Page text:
Most countries failing to tackle unequal access to HE

Participation in higher education around the world continues to be unequal from a social background perspective, with a large number of countries paying only ‘lip service’ to the equity agenda, says a barometer report released to mark the first World Access to Higher Education Day (WAHED) on 28 November 2018.

More than two-thirds of countries surveyed did not have specific participation targets for any equity group.

The new report, All Around the World – Higher education equity policies across the globe, released at the WAHED conference held at Aston University in the United Kingdom, is based on a survey of more than 71 countries and eight supra-national organisations, including the World Bank, European Union and the Association of Southeast Asian Nations.

This article is part of a series on Transformative Leadership published by University World News in partnership with Mastercard Foundation. University World News is solely responsible for the editorial content.

The research, authored by global tertiary education expert Jamil Salmi and supported by the Lumina Foundation, examined policies on equitable access to higher education and builds on findings by UNESCO in 2016, which found that only 1% of the poorest 25-29 year olds had completed at least four years of higher education, compared to 20% of the richest in over 70 mainly low-income countries.

The WAHED survey found a number of positive developments, such as the elimination of tuition fees for the poorest students in countries as diverse as Chile, the Philippines and South Africa, and the growing availability of grants for indigenous students in Australia, Brazil and Romania. These should translate into greater opportunities to study for traditionally underrepresented population groups.

However, on the negative side, the survey highlighted that the growing student loan debt in many countries, the legal challenges against affirmative action in the United States, and the difficulties that the rapidly increasing numbers of refugee youths find in trying to access higher education are likely to affect many students adversely from an equity viewpoint.

The report’s author, Salmi, said: “The new study aims to address inequalities in access and success in higher education and analyses equity promotion policies of relevant multilateral and regional agencies involved in providing policy advice, technical assistance and financial support.”

Salmi said the report – the first in the WAHED Global Higher Education Policy Barometer project – included a survey of 71 countries to explore which national higher education policy documents referred to equitable access and success in higher education. It also looked at which governments set targets for participation and success for students from specific equity groups and which had strategies and plans in place to address inequalities.

The survey involved consultations with key global or regional inter-governmental agencies to establish whether they have policies in place to address inequalities in higher education, and if resources are allocated to work in this area.

It clearly showed that, with the exception of a few fragile states recovering from a natural catastrophe or a major political crisis, equity is a priority theme in the higher education agenda of governments around the world.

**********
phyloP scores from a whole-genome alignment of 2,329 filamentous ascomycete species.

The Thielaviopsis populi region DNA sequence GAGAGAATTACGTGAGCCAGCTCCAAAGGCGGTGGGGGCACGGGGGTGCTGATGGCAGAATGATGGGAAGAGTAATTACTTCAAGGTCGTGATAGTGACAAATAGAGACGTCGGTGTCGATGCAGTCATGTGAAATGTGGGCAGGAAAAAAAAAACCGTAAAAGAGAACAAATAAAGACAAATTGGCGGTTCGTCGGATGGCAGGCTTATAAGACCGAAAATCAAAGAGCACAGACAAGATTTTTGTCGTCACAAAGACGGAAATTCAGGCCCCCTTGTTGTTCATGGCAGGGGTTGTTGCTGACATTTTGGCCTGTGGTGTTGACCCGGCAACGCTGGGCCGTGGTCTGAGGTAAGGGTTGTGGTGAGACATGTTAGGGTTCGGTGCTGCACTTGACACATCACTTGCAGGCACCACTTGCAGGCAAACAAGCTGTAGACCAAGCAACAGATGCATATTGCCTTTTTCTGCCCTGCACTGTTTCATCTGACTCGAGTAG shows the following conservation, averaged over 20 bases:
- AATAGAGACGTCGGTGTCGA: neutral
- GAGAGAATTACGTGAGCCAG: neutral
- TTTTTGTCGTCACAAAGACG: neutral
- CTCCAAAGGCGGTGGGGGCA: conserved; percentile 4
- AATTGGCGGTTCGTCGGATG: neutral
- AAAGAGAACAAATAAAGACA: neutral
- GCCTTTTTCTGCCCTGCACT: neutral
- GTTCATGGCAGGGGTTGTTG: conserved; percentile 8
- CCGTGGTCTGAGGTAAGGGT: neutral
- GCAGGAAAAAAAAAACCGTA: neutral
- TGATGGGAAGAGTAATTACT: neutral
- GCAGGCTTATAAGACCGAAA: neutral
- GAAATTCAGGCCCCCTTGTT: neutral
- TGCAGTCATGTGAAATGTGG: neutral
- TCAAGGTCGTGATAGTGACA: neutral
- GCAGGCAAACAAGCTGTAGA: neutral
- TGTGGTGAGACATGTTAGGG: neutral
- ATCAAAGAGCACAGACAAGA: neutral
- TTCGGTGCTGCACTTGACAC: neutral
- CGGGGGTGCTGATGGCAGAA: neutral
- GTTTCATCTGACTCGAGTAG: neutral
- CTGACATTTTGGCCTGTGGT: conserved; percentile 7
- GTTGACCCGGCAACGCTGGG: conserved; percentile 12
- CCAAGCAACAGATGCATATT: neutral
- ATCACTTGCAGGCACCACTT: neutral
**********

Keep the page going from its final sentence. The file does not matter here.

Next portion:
Some paying only ‘lip service’

However, beyond official statements about equity, the survey found that a large number of countries are paying only “lip service” to the equity agenda.

Despite having policy statements about expanding access, many governments fail to spell out clear equity promotion strategies, define concrete targets to enrol and support students in vulnerable conditions, mobilise sufficient resources targeted to underrepresented groups or put in place actions to help students complete their degrees.

“Only 32% of countries surveyed had defined specific participation targets for any equity group,” said Salmi.

Minority ethnic groups are frequent victims of “blind spots” as governments sometimes see recognition of their rights as a threat to the power, prestige or resources of the dominant group, the report said.

While most nations focus on the barriers faced by traditional equity target groups, such as students from low-income households, girls, members of ethnic minorities and students with disabilities, some countries have added non-traditional equity groups such as victims of sexual and gender violence, members of the LGBT community, refugees of all kinds (internally and externally displaced, deported), children of people affected by historical violence and students with care experience, orphans and young people without parental care.

Main focus on financial aid

The WAHED survey found a greater focus on financial aid than non-monetary access interventions, with students from the lowest income groups exempted from paying fees in a number of higher education systems, including the Canadian provinces of Ontario and New Brunswick, Chile, Ireland, Italy, Japan, the Philippines and South Africa.

Grants and scholarships are the second financial instrument that countries rely on to promote equity in higher education. Colombia’s Ser Pilo Paga programme, for example, gives a generous grant to students from the lowest two income quintiles who get top scores in the university entrance exam, while the government in Pakistan uses grants and scholarships to promote access for girls.